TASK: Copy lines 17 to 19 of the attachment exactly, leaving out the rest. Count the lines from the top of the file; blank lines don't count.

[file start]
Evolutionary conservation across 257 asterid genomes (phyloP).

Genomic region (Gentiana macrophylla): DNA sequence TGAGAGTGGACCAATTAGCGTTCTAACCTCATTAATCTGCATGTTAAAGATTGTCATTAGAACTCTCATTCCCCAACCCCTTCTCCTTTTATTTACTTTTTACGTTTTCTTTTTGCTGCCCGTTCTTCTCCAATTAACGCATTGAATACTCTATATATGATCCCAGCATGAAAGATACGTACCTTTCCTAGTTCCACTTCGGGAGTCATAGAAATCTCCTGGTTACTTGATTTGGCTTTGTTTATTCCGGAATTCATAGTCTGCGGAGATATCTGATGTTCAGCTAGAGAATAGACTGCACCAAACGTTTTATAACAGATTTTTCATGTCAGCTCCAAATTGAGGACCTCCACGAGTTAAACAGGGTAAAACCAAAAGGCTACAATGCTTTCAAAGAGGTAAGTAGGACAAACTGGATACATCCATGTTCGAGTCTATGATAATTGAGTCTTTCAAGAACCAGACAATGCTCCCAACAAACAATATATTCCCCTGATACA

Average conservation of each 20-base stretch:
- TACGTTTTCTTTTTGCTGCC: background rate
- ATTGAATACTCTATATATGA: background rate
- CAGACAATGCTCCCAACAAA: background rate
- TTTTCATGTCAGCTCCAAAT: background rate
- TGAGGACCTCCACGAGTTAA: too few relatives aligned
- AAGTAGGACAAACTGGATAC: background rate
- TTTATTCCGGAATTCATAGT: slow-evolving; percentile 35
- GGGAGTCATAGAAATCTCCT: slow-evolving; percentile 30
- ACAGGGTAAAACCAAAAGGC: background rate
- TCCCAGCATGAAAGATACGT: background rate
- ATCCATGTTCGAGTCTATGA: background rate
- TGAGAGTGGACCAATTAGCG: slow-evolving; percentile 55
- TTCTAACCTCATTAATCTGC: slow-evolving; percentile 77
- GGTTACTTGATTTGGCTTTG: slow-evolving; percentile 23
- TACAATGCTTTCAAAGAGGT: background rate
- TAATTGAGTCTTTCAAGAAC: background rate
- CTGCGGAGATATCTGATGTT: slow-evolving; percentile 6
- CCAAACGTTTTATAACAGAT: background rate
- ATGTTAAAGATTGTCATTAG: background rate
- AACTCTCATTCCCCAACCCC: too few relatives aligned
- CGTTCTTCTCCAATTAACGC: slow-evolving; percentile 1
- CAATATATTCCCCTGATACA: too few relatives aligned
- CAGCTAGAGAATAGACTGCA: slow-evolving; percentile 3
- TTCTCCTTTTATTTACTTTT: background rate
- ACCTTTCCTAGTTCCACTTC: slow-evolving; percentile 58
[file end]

- GGTTACTTGATTTGGCTTTG: slow-evolving; percentile 23
- TACAATGCTTTCAAAGAGGT: background rate
- TAATTGAGTCTTTCAAGAAC: background rate